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Those risky, robust, resplendent architects of Japan

by Stephen Mansfield

If Europeans are overawed by the architecture of the past, convinced that nothing as accomplished can ever be built again, this is where the Japanese, having none of these convictions or inhibitions, radically deviate, believing they can improve on the past, produce something more outstanding, or at least more apropos the times.

MATERIALS AND MEANING IN CONTEMPORARY JAPANESE ARCHITECTURE: Tradition and Today, by Dana Buntrock. Routledge, 2010, 275 pp., $165 (hardcover), $62.95 (paperback)

This results in a continuous experimentation of the kind the architectural designers featured in this book are engaged in.

The author begins her series of profiles with Terunobu Fujimori. A divisive figure, detractors interpret his designs as evidence of an unstable mind, while devotees see his buildings as portals to a fairy tale world of enchantment.

Buntrock commends Fujimori and his assemblages for collecting the “dregs and things that twentieth century modernism threw off.”

An advocate of sourcing locally available materials, their purpose, however, is not always evident.

One structure, looking vaguely like a Cuban tobacco drying shed, turns out to be a museum in Nagano prefecture. If his work suggests dissonance of form, it is perfectly in keeping with his fondness for instability.

The impracticality of his Too Tall Teahouse, a 6-meter high structure resembling a tree house, is obvious, but the interesting aspect of the structure is the way it flouts the formalism of the traditional chashitsu, replacing the avowed aim of calm with trepidation at scaling the structure and remaining there safely perched above its spidery ladders.

In Fujimori’s work, the refinement of the Japanese tearoom has become scaffolding.

For his Soda Pop Spa he created turrets of white plaster and charred cedar, a stripped effect like an inverted version of the patterns on a Jacobean tavern. Oyster shells are embedded in the wall of the men’s bath, a coolly contoured alcove reminiscent of an Islamic mihrab.

At first glance, Fujimori’s designs may seem more Tolkien than Shinto, but Buntrock’s knowledge of the cultural context helps to adjust first impressions, re-citing his works in the Japanese world.

With Kengo Kuma, the author traces an extraordinarily changing stylistic trajectory, evident when comparing his Bubble era commissioned M2 building, an imperial Gotham City extravaganza, to his sublimely uncluttered 1995 Water/Glass penthouse pavilion, and the clean, luminescent lines of the later Suntory Museum in Tokyo.

Kuma’s flexibility is admirable.

Buntrock demonstrates how materials like fritted glass and plastic can have the lightness of paper and bamboo.

Indeed, the designer appears to be equally at home using split alabaster and cardboard, as washi paper and paulownia.

There are as many approaches to design as there are designers. One architect tries to defy decay, another embraces decomposition; one designer insists that materials should be sourced from the site locale, another blithely imports lumber.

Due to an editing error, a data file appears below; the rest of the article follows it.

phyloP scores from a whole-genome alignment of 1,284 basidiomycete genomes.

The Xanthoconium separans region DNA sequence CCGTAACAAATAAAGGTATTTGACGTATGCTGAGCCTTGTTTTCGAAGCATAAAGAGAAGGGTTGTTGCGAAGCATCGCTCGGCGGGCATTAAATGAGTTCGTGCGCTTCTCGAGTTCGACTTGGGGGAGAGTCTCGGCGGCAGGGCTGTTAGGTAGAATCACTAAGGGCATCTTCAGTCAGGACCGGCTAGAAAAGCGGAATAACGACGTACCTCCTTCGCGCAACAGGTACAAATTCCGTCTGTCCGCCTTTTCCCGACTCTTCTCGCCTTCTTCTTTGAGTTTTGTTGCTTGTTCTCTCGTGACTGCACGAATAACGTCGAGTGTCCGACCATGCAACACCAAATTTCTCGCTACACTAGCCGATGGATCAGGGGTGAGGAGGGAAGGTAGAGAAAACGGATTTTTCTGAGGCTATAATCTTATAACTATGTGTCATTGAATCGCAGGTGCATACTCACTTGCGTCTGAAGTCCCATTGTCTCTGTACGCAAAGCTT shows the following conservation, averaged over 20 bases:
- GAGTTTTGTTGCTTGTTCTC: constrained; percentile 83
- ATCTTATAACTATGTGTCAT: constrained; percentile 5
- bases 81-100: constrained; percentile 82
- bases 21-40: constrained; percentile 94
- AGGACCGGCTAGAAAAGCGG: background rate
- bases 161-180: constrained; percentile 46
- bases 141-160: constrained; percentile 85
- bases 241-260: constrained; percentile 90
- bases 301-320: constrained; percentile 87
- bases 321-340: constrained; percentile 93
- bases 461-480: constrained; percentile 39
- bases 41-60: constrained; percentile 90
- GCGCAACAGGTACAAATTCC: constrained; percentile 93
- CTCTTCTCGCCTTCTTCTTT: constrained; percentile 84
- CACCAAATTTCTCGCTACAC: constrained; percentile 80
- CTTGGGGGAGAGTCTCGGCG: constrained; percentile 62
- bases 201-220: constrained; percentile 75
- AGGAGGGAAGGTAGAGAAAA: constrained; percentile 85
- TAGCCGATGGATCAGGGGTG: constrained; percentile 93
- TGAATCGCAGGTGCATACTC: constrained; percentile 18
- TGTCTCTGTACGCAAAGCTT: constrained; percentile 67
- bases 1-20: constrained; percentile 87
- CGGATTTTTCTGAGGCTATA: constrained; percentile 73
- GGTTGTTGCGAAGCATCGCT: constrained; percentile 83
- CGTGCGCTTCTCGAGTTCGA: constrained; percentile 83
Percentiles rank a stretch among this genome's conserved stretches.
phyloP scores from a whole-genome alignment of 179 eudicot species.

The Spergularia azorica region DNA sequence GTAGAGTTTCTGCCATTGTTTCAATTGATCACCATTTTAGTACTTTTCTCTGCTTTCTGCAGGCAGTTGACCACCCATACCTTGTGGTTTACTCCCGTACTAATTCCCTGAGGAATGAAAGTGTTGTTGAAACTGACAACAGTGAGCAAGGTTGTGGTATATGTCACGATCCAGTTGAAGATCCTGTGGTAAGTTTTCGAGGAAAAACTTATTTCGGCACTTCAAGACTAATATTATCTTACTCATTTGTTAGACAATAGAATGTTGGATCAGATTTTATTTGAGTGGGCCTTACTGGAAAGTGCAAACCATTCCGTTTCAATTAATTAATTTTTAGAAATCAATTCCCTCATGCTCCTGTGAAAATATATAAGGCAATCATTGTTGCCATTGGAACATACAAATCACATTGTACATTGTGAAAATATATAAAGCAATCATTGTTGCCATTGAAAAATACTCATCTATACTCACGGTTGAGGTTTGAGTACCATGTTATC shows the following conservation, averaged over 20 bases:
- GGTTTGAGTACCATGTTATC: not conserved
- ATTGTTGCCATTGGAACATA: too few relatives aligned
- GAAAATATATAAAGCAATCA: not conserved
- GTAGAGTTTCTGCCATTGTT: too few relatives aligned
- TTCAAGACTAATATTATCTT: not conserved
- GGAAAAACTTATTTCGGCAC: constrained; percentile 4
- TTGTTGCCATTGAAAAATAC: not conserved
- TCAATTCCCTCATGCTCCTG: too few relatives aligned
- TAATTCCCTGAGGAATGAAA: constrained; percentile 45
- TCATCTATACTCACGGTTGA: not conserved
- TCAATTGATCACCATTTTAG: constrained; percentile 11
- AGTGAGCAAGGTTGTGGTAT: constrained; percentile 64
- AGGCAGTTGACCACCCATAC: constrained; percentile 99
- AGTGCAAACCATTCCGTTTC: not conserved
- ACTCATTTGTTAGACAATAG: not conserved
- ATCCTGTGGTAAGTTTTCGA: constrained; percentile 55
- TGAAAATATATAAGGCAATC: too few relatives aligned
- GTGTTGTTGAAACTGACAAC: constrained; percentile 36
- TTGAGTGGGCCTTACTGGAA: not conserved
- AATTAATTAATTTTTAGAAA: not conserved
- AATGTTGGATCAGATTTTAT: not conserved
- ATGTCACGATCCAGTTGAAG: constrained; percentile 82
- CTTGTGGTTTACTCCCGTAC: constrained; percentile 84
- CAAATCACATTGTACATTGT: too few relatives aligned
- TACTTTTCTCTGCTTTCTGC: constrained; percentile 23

Buntrock shows architects such as Itsuko Hasegawa, as visionaries of a malleable urban landscape.

Hasegawa is featured for her innovative public architecture, such as the 1990 Shonandai Culture Center, which she has called, “a place of mystery and symbolism, a town made up of labyrinth and neighborhood quarters . . . a work of making topography.”

Given the problems Hasegawa has faced as a female architect in a nation as gender-regressive as Japan, her work represents a supreme accomplishment.

Of the Shonandai complex, she writes, “The local bureaucrat supervising the project felt that, like the sumo wrestling ring, women should not be allowed to enter a construction site.”

The author’s love of language and phrasing adds interest to the book. A sampling of chapter titles — Reluctant Reds, From PoMo to Paulownia, Neolithic Daddy — hint at the originality of the text.

Exulting in alliteration, she writes of the Red School of architecture, that it is “raw and robust, raffish and ragtag, rambunctious and reckless, rough and rudimentary, refreshing and resplendent, risky and risque, recalling Rikyu, regionally responsive.”

Buntrock helps us to identify the nomenclature of architecture. I’ve often wondered what those fashionable circles left on the surfaces of unfinished concrete were.

Now I know they are called “round separator indentations”; buildings have “trusses,” like recuperating hernia patients, and the contextual meaning of “volumetric” is conveyed.

Reading about the allusive architecture of Hiroshi Naito, Ryoji Suzuki’s Herculean task of remaking the landscape of Kotohira Shrine on Shikoku island, and other original projects included in Buntrock’s erudite and urbane work, confirms the fact that, despite the spluttering economy, there is no halt to creativity.

While there are assuredly as many failures as triumphs in architecture, most designers would concur with Fumihiko Maki’s belief that “the present is the very flower of modernism.”